UPDATED: Wikileaks dumps years' worth of email from Turkey's ruling party

Update: This dump turned out to primarily consist of public mailing list traffic; Wikileaks promotions of the dump included links to spreadsheets containing thousands of Turkish women's sensitive personal information, and the organization has largely ducked responsibility for its mistakes, attacking those who point out its mistakes.

Wikileaks have just published the Erdoğan Emails, which is claimed to represent years' worth of email from the APK, the Turkish ruling party, with messages dating from 2010 to as recent as July 6.

Wikileaks says it has "verified the material and the source, who is not connected, in any way, to the elements behind the attempted coup, or to a rival political party or state." When it announced the leak, it sustained a 24-hour intense DDoS attack, which it attributed to elements who wanted to suppress the publication of the APK emails.

Having now recovered, Wikileaks have published the material, ahead of its own schedule, in response to the abortive Turkish coup and the ensuing purges of thousands of military servicepeople, judges, and academics, who have been subjected to mass arrest.

The Turkish-language material may shed light on conspiracy theories about the conveniently cack-handed coup, which allowed President Recep Tayyip Erdoğan -- who has a long history of corruption and antidemocratic suppression of opposition politicians -- to consolidate power.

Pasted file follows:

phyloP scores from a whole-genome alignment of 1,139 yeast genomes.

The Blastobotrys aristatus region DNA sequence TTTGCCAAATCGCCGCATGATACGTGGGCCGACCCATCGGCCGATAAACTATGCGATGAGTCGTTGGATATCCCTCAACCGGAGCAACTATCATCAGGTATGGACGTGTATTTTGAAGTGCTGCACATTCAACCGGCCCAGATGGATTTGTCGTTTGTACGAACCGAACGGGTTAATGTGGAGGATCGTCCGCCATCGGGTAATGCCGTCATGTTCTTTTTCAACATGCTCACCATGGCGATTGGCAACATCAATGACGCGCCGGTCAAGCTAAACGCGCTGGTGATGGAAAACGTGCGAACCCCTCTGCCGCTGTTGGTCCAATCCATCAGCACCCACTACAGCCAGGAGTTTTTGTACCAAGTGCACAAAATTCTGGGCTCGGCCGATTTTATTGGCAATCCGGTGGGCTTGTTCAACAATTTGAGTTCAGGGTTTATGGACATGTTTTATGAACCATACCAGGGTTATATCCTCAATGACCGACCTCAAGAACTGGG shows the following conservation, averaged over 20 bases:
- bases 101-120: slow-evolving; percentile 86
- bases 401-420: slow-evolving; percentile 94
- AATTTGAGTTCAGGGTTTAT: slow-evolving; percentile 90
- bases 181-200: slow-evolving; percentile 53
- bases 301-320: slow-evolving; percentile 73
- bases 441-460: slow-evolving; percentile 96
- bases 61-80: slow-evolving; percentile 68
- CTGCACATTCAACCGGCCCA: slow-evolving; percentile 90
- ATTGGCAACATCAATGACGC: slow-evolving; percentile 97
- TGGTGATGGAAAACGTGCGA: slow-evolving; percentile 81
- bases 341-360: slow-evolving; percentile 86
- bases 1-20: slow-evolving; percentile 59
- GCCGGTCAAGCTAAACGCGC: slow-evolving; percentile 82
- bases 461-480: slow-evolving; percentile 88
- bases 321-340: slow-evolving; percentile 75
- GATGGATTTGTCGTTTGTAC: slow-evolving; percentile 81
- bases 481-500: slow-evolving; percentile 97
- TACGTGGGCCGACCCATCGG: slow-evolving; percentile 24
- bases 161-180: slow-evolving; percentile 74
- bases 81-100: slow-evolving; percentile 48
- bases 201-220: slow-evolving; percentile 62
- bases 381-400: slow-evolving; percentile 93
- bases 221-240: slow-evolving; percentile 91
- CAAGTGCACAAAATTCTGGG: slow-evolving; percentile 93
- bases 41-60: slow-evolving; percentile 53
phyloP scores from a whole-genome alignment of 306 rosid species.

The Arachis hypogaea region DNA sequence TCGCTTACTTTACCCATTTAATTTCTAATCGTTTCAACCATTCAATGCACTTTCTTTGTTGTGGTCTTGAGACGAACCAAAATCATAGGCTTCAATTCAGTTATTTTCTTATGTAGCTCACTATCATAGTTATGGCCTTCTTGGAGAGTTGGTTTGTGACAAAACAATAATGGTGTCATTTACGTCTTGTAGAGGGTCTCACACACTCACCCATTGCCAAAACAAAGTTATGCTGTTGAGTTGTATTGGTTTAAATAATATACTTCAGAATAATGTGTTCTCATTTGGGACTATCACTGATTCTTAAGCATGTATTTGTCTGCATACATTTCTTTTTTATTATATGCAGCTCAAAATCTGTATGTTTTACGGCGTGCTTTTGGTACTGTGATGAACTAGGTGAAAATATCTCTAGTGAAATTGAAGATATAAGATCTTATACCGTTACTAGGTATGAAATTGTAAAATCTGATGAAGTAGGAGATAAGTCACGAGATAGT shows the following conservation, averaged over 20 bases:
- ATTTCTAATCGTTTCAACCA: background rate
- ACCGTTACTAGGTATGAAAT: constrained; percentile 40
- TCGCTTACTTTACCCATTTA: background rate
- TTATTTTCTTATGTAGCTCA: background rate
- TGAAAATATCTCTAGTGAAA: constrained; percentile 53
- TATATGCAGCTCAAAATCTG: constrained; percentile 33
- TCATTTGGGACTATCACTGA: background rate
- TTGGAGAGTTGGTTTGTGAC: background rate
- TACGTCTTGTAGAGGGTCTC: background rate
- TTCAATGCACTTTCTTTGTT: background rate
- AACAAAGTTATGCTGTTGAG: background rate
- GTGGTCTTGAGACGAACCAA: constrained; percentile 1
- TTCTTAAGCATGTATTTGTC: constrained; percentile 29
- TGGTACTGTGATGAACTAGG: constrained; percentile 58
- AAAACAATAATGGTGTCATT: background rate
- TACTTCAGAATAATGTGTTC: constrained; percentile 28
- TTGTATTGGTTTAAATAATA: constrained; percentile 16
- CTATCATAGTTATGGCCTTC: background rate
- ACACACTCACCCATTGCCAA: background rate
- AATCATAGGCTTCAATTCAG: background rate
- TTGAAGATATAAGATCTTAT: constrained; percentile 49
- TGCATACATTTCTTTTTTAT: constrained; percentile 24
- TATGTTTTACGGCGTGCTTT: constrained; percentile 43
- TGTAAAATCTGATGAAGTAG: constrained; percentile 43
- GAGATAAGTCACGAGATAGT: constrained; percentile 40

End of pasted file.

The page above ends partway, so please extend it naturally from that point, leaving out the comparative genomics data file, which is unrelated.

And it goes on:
According to Wikileaks, the data dump includes years of emails, some as recent as July 6, that may shed some light on those conspiracy theories. But whether Turkish citizens will actually be able to read WikiLeaks’ revelations is a separate question. The country’s government has a habit of throttling access to key websites during moments of political crisis, and blocked YouTube, Twitter and Facebook in the first hours of the attempted coup, before relenting to allow protestors to access the sites.

As of Tuesday afternoon, WikiLeaks wasn’t blocked or throttled in Turkey, the Turkish censorship monitoring group Turkey Blocks tells WIRED. But WikiLeaks has said in its Twitter feed that it’s been under sustained cyberattacks—likely floods of junk web traffic known as distributed denial of service attacks—since Monday, seemingly an effort to take the site offline or prevent its release. In fact, by early Tuesday evening the Erdoğan Emails were suddenly behind a password login, which Wikileaks tells WIRED was the result of a DDoS attack.

Erdoğan Emails

WikiLeaks Dumps ‘Erdogan Emails’ After Turkey’s Failed Coup [Andy Greenberg/Wired]

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